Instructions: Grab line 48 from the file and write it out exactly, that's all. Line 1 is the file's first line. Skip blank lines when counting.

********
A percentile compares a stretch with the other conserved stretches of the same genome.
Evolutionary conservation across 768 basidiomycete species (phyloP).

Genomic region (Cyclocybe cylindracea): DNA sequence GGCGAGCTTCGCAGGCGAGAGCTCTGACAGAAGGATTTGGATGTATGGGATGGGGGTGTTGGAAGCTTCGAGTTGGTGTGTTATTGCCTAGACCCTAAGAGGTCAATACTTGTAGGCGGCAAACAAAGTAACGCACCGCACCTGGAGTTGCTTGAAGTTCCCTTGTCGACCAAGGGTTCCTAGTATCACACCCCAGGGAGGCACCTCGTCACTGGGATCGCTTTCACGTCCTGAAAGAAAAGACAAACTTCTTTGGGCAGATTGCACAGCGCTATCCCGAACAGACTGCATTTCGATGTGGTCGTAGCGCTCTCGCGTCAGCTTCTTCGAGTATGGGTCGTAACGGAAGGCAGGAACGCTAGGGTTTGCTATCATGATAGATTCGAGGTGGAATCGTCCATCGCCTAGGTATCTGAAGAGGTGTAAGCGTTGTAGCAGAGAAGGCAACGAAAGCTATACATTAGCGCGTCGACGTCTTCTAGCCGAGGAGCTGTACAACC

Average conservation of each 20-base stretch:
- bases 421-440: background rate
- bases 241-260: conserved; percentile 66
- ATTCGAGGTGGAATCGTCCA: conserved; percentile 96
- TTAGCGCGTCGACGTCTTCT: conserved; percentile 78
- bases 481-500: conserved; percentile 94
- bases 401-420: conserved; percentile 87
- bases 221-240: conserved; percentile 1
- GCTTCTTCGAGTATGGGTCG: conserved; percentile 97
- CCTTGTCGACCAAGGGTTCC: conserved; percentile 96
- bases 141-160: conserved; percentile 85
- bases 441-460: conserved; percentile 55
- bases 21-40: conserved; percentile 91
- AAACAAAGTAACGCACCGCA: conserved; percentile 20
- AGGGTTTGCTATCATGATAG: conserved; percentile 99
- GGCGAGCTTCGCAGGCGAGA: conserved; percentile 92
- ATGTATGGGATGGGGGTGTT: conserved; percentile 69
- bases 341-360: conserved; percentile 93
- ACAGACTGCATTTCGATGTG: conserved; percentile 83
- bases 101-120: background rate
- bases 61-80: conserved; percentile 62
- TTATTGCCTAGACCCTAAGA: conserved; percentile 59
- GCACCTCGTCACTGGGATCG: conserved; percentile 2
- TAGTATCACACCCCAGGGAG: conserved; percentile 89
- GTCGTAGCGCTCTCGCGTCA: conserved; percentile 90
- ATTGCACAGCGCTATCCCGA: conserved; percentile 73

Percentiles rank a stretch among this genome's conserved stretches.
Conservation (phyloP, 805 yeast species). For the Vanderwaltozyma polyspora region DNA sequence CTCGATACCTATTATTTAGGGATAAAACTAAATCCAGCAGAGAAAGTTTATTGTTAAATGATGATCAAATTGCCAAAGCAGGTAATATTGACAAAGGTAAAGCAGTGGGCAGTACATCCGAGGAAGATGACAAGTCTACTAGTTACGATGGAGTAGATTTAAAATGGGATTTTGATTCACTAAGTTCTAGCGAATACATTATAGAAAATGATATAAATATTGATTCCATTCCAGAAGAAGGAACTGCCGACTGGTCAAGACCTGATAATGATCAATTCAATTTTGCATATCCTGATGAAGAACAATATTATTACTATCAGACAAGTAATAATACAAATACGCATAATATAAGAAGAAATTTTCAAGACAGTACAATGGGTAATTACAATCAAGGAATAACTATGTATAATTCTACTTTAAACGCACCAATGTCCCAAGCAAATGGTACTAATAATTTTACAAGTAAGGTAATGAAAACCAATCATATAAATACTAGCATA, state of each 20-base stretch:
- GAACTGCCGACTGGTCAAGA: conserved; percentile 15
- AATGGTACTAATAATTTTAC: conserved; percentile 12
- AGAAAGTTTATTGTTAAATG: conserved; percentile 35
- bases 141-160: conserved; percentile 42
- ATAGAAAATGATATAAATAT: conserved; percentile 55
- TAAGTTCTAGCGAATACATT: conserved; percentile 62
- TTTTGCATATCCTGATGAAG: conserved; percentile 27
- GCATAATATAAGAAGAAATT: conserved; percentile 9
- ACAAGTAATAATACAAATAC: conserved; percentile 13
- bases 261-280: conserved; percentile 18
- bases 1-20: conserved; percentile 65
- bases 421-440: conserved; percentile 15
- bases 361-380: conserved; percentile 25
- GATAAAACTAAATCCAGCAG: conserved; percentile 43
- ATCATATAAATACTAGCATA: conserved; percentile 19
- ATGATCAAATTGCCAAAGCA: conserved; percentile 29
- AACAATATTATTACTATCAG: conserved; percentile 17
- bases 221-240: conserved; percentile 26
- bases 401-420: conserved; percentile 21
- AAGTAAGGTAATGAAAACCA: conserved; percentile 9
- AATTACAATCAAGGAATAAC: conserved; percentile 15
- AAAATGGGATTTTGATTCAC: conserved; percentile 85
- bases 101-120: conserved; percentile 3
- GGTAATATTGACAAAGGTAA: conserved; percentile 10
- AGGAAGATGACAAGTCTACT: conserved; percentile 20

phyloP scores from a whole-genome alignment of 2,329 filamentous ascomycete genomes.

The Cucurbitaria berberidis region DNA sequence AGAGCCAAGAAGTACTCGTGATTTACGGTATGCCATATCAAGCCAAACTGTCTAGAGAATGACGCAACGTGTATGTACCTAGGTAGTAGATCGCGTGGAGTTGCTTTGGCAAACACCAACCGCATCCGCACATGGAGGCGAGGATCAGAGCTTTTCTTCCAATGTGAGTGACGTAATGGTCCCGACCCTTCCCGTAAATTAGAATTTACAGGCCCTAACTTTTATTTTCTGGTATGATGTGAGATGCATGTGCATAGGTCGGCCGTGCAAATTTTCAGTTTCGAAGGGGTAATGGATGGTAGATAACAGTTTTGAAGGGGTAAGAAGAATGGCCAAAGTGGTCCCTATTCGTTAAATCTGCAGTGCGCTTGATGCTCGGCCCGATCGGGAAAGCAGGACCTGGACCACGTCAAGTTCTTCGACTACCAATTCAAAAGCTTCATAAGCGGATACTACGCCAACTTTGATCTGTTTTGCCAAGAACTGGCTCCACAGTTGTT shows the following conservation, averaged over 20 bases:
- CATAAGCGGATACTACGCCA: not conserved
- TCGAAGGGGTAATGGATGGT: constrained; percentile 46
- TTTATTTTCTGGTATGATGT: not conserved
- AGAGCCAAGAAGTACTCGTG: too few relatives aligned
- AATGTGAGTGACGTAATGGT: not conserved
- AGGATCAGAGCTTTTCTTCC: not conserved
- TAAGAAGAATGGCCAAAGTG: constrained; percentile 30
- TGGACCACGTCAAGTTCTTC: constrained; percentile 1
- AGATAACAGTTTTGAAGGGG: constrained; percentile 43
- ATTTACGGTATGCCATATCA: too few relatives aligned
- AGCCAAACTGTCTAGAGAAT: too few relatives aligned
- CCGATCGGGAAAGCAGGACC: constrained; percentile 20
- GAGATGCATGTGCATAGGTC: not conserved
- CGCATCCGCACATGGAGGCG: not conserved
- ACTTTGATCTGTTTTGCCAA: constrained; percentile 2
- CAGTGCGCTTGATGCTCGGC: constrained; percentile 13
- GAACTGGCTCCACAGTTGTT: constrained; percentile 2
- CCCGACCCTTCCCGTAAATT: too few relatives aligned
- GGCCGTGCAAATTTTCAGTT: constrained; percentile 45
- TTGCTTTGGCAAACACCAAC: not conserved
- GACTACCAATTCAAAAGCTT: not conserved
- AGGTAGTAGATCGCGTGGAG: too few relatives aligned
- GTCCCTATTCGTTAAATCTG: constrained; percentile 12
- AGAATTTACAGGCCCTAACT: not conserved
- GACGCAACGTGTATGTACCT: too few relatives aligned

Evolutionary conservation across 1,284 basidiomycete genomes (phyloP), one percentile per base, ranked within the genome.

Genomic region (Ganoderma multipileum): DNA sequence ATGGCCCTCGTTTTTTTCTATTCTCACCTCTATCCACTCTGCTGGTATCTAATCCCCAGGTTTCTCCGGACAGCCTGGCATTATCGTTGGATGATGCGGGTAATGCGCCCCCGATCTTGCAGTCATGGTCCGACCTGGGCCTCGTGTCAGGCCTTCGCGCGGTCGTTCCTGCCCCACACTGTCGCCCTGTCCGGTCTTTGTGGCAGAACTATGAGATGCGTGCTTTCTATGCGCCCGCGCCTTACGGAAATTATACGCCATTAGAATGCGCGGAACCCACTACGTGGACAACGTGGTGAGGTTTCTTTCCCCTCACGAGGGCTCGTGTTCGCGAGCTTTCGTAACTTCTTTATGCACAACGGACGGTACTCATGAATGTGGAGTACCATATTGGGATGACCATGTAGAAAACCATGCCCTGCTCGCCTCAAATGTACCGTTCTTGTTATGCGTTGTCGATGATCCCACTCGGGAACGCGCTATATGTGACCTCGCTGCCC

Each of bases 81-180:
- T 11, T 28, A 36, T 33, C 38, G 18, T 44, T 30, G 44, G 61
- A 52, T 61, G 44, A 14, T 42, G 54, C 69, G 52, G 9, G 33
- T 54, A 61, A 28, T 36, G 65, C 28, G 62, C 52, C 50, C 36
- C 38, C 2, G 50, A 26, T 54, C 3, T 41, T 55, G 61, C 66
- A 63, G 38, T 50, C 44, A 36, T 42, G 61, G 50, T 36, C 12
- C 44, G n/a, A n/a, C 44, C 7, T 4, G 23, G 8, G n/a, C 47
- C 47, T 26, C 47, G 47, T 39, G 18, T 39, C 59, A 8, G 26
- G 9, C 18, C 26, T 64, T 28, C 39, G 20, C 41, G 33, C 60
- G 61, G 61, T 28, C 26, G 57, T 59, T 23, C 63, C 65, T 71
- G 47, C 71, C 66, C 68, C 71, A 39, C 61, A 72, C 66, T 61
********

- AACAATATTATTACTATCAG: conserved; percentile 17